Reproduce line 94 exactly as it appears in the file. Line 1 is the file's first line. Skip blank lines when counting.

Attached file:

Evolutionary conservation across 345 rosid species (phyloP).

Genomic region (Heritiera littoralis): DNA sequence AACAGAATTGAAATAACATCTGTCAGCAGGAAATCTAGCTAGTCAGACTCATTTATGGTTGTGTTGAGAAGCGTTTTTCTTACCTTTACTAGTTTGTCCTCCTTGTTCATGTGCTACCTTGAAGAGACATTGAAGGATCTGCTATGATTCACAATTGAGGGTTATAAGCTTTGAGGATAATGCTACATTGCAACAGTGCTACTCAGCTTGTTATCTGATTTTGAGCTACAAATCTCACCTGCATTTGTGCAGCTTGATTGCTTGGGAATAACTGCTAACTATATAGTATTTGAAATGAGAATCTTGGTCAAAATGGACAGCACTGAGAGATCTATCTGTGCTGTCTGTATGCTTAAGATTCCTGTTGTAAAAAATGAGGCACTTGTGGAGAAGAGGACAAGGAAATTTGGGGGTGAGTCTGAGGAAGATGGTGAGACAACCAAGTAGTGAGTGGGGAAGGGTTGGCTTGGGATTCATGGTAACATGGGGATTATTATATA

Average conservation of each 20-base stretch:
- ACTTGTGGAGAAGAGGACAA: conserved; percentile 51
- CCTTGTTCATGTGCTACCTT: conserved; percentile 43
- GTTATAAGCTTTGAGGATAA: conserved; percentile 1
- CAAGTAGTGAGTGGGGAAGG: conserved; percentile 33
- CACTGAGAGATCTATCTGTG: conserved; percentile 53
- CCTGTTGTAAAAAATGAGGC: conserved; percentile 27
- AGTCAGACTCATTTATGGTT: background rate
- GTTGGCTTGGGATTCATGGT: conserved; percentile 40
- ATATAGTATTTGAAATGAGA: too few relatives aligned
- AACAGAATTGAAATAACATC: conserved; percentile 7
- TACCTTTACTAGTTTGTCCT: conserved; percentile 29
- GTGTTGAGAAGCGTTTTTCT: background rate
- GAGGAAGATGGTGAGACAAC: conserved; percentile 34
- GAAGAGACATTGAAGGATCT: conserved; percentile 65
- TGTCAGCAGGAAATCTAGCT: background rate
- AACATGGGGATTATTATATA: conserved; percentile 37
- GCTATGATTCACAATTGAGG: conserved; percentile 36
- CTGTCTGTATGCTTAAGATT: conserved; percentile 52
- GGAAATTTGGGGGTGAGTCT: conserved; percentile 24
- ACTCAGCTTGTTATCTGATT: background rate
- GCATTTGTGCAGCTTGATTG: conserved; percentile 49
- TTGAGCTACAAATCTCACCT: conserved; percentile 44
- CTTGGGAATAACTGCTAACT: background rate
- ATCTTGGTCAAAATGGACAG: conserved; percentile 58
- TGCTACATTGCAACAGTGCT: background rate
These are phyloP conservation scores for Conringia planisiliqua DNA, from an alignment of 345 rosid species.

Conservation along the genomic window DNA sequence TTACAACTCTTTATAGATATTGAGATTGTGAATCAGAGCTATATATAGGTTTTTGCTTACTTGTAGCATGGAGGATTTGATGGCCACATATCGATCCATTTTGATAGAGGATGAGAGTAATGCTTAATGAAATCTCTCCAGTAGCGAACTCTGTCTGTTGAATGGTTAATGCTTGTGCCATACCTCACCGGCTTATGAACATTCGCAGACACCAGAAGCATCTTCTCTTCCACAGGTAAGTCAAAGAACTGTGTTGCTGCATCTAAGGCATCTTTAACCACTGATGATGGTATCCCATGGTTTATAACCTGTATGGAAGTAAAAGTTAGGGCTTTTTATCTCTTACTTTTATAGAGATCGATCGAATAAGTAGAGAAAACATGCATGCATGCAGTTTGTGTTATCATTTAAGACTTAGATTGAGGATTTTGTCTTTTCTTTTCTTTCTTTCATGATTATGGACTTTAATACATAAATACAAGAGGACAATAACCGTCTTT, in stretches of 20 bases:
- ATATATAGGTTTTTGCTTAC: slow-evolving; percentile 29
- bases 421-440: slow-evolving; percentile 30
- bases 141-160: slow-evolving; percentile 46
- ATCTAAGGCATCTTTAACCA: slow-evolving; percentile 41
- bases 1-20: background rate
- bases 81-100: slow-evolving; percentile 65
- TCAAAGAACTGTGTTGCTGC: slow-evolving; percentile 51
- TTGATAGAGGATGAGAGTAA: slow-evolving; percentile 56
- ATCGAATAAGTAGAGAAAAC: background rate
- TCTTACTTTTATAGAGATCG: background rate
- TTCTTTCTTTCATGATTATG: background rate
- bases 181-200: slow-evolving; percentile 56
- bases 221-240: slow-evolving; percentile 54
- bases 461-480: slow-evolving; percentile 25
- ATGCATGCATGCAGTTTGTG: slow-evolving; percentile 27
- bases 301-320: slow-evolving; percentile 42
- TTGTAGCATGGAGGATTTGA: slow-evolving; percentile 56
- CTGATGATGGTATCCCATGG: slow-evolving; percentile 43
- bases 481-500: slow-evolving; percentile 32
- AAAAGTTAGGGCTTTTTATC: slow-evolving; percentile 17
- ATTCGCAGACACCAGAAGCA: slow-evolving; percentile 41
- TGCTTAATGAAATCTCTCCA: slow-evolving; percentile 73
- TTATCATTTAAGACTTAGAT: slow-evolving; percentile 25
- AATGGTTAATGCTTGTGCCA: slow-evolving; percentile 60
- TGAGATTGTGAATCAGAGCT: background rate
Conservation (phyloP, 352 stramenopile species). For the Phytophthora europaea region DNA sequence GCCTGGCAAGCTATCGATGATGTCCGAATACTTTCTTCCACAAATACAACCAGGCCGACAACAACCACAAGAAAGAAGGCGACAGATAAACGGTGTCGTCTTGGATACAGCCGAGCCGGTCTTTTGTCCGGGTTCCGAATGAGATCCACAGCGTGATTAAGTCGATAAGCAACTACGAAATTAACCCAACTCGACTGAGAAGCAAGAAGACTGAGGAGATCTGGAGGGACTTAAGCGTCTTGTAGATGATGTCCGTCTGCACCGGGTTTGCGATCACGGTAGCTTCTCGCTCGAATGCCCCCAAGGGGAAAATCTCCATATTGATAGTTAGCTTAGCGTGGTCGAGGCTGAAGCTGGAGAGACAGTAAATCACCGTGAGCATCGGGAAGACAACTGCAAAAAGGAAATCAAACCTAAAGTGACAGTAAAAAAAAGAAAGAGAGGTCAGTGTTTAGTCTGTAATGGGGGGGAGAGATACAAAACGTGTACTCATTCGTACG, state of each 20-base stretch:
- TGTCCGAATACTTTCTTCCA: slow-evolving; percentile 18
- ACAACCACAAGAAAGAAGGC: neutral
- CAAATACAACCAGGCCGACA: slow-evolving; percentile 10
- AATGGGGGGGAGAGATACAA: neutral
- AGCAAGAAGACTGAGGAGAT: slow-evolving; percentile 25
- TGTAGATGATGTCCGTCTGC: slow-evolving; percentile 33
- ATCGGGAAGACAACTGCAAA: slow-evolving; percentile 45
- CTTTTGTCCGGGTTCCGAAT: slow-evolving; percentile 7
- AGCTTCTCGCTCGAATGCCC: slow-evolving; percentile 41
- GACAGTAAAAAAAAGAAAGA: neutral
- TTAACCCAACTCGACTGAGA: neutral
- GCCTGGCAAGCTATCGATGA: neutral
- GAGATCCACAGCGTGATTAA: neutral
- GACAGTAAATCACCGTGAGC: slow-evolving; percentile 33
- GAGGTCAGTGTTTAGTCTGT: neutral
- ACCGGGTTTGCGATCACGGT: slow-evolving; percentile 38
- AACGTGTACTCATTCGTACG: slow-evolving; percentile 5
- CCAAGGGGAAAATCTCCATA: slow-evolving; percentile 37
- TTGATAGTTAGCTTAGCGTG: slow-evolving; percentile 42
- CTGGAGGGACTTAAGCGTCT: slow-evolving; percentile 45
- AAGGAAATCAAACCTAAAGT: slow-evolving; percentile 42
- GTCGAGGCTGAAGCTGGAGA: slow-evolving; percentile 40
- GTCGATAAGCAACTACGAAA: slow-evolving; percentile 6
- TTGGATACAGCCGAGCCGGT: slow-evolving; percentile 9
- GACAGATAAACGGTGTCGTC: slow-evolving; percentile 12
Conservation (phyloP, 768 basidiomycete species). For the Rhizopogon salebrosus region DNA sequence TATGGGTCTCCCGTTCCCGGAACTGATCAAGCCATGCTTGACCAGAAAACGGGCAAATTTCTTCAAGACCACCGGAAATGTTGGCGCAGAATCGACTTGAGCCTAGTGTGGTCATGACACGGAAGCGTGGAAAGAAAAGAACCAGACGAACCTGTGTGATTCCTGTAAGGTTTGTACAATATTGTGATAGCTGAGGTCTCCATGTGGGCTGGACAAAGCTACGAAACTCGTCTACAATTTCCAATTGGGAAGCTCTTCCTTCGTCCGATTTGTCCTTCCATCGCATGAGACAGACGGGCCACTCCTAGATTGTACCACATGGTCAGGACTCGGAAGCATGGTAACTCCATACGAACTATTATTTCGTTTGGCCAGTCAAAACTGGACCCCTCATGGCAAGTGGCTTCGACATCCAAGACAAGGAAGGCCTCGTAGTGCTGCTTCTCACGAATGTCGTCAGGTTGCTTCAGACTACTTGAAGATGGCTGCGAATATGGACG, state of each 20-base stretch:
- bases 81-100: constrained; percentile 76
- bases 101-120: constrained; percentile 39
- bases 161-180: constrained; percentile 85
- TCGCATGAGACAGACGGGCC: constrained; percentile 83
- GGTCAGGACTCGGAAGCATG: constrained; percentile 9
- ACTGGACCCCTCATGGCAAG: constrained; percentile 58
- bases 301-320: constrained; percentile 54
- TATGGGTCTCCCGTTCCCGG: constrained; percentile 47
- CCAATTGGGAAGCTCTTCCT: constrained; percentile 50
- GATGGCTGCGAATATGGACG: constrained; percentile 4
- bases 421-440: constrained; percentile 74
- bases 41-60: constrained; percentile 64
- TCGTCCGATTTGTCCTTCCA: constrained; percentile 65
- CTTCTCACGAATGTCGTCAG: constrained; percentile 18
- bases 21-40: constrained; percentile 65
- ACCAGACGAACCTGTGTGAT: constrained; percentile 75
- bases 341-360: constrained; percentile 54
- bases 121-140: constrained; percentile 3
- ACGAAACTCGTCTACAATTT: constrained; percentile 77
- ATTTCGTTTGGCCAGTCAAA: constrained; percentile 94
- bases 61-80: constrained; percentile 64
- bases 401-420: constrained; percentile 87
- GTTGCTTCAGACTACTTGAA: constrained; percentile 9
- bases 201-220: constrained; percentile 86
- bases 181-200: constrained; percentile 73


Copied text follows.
- bases 41-60: constrained; percentile 64